Portland prosecutor says ‘instinct’ is to not prosecute criminals for ‘only protesting’


PORTLAND, OR – If you think you’ve heard it all in 2020,  you haven’t.

In Portland, a prosecutor announced that his default position is not to prosecute, according to PJ Media.

Unfortunately, you read that correctly. Multnomah County District Attorney Mike Schmidt states that his position is not to prosecute and that the crimes that were committed by the rioters will be, get this, forgiven. In case you are wondering what those crimes are that he plans on forgiving, here’s a list: interfering with a police officer, disorderly conduct, criminal trespass, harassment, escape in the third degree, and riot.

You cannot make this up. 

The attacks on police officers, and resisting arrest, will be assessed based on whether police “caused” the rioters to react. As if this doesn’t get more ridiculous by the minute, Schmidt said that rioters lash out because of the crowd-control measures that police have to use.

Schmidt stated:

“The instinctive reaction of people who have been gassed repeatedly, who have been struck with kinetic projectile weapons and who have seen other protesters arrested in ways they deeply disapprove of.”

Schmidt told the Oregon Public Broadcasting that his attorneys will review all of the cases and figure out what the intent of the protester was. They will determine if their intent was to injure a police officer or resist arrest.

He goes on to announce that if, for example, assaults on police officers or resisting arrest occurred when police were doing their “jobs” or were clearing an area with tear gas, he would consider dropping the charges.

This is something we must review and wonder why it is happening.  These are areas damaged by fire, vandalism, and violent behavior.

This is not because police were called to bring order and disperse crowds. Schmidt’s insertion of his opinion that this is “instinct” is not his job. His job is to figure out if laws were broken.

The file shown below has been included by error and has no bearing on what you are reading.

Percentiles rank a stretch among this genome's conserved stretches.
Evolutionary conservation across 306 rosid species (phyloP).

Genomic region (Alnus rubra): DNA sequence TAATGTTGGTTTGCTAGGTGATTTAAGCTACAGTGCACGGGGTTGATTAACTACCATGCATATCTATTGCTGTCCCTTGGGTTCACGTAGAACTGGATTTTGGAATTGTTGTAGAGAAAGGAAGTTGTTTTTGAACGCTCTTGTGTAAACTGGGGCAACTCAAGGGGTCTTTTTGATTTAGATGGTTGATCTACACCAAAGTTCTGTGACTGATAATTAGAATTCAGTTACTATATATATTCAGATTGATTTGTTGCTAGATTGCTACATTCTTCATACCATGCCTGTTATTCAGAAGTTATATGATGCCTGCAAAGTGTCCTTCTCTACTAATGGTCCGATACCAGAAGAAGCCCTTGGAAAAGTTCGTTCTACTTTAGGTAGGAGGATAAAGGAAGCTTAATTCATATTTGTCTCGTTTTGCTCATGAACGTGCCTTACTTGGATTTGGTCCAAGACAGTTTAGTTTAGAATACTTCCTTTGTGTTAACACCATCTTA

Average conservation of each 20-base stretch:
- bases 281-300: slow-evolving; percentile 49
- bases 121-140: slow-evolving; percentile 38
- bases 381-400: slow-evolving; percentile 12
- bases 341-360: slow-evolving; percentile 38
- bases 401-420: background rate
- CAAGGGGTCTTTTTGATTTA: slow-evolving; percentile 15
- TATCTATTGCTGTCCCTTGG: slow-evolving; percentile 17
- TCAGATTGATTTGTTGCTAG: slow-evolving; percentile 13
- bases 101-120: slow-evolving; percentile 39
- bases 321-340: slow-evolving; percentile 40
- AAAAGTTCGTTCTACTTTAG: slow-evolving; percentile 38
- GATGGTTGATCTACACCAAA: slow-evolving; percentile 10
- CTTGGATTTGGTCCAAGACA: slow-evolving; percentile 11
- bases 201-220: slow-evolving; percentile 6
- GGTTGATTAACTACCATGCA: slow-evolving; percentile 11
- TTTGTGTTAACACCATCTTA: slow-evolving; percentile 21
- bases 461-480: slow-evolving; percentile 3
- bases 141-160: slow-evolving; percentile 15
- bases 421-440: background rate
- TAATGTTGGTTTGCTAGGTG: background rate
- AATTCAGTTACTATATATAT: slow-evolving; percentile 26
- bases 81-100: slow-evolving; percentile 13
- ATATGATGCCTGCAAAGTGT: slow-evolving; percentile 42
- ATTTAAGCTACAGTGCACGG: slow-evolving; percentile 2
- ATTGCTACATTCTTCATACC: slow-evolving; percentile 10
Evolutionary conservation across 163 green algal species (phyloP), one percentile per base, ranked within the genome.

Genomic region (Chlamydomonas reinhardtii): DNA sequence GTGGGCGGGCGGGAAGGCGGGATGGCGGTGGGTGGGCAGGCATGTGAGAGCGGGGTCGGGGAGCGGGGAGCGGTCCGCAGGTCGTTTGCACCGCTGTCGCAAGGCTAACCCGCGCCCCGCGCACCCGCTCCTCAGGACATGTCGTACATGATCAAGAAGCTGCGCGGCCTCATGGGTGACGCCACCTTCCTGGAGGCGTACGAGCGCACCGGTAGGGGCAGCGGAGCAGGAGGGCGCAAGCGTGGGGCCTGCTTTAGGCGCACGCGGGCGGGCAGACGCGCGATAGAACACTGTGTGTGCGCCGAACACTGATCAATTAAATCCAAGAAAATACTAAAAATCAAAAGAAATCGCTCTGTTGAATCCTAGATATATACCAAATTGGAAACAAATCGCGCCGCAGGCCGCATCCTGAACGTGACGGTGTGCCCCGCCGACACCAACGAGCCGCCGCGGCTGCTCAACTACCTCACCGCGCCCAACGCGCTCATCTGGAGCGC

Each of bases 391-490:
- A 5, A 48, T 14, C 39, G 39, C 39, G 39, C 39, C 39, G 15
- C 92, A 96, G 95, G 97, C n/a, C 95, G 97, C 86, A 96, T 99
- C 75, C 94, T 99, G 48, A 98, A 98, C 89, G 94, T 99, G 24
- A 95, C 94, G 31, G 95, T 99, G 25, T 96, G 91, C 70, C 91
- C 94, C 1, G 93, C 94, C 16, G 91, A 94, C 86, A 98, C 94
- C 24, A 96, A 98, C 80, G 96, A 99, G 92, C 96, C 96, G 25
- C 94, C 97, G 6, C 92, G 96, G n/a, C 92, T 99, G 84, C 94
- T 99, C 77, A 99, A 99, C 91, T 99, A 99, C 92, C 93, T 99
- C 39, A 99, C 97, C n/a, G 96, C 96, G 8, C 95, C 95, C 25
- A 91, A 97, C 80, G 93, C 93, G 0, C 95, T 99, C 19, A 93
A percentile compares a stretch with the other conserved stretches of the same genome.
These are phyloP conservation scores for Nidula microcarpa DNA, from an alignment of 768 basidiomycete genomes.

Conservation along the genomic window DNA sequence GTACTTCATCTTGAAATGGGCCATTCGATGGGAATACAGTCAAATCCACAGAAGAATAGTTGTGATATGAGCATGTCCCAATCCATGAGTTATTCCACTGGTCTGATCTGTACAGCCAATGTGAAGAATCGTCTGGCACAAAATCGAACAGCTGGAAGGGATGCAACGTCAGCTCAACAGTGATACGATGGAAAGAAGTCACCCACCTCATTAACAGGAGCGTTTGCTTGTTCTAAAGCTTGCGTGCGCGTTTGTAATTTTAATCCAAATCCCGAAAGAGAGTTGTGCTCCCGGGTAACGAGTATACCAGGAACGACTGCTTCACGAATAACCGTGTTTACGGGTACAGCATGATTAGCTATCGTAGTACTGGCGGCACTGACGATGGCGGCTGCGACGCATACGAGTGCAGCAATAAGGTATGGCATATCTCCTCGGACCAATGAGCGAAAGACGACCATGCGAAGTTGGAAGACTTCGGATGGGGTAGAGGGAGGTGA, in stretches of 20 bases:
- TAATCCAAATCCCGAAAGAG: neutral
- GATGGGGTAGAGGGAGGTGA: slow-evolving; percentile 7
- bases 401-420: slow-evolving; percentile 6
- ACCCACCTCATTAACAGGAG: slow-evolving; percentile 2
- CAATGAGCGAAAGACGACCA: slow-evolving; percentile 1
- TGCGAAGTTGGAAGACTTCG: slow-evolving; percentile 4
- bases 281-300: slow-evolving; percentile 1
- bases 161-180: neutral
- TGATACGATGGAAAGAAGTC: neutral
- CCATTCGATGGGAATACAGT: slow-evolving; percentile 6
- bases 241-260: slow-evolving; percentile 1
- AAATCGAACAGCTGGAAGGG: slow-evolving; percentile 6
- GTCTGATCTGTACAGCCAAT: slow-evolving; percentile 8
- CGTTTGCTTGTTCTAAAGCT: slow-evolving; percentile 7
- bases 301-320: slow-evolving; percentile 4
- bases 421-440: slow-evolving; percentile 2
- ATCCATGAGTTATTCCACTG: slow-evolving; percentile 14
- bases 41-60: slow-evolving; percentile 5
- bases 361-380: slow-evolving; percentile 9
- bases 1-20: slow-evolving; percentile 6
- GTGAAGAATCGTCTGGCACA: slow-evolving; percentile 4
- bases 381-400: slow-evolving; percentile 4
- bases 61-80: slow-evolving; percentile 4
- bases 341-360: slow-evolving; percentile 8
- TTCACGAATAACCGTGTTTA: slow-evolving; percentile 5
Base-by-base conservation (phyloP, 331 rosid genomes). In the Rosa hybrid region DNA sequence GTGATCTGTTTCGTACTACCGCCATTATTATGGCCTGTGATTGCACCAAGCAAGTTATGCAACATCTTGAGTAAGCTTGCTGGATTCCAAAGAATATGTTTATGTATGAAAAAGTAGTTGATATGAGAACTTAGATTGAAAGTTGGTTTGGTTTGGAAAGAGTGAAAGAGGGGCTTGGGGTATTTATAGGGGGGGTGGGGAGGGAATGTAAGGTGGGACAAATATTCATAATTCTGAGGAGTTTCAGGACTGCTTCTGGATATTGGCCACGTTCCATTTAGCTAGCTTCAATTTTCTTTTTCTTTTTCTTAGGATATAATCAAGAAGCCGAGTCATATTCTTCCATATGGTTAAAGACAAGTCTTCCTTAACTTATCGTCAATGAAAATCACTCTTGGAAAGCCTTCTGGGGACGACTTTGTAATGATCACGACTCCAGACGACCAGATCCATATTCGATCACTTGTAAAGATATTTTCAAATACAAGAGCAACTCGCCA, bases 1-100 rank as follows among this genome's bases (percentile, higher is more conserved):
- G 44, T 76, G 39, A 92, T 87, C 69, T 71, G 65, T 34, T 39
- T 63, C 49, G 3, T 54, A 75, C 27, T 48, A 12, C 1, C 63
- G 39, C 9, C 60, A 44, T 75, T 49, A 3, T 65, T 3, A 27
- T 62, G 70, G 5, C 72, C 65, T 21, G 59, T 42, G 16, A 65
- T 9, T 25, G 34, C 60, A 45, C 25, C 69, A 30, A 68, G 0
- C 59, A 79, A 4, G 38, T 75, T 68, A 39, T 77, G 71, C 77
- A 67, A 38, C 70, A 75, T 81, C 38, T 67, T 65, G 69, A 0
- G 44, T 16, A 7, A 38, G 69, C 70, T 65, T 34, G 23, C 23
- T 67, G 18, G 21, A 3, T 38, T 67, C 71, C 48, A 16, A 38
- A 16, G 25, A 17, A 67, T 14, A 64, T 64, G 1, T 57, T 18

Unless he is a psychiatrist in addition to a lawyer, how can he figure out what a person’s “instinct” is?

Probable cause generally refers to the requirement in criminal law. If police have adequate reason to arrest someone relating to an alleged crime, they are doing their job. Probable cause for an arrest exists when facts and circumstances within the police officer’s knowledge would lead a reasonable person to believe that the suspect has committed, is committing, or is about to commit a crime.

That leaves little room for opinion.

On July 7, The Oregonian reported that the Portland Police and Multnomah County Sheriff’s deputies had filed court documents that gave a day-by-day account of their protest response over a six week period. This court document contained videos that showed the violence, and photos of damaged property and broken windows to courthouses and businesses.  

Authorities estimated the damage and repair costs to public buildings at $300,000, and to businesses at $4.8 million. Added to the total cost of damage to the city, including private businesses and looting, that estimate was $23 million in early July.

The amount of damage caused in this city and the lack of support police have is disgusting. On June 9, U.S. District Court Judge Marco A. Hernandez issued a temporary restraining order restricting Portland Police from using tear gas except if lives or public safety are at risk. 

On June 26, he amended the order, adding less-lethal weapons to the restrictions and banning the use of an ear-splitting signal, or LRAD-type devices.

Many of the daytime rallies were peaceful, but police have declared civil disturbances and riots for over two months straight as smaller groups have regularly thrown objects, broken windows, spray-painted graffiti, and targeted the Justice Center downtown, nearby buildings and businesses, and police offices in North Portland.

They have set fire to the police union building multiple times.

According to PJ Media, and as reported by Night Shift Commander Tony Passadore, the dumpster flames and a firework that landed on the precinct’s roof prompted  police to use tear gas to clear the crowd. 

One video showed a motorist exit his car and aim his handgun at the federal courthouse on Southwest Third Avenue in downtown Portland late on July 3 as innocent observers shouted, “Gun, gun, gun!”

The city filed a spreadsheet identifying 144 fires that were reported to emergency dispatch from May 29 through the morning of July 2, which were all attributed to civil unrest.

Schmidt’s message to Portland is that he welcomes civil unrest and further violence. He told reporters at a news conference that those caught by police while “only” “protesting” will not be prosecuted.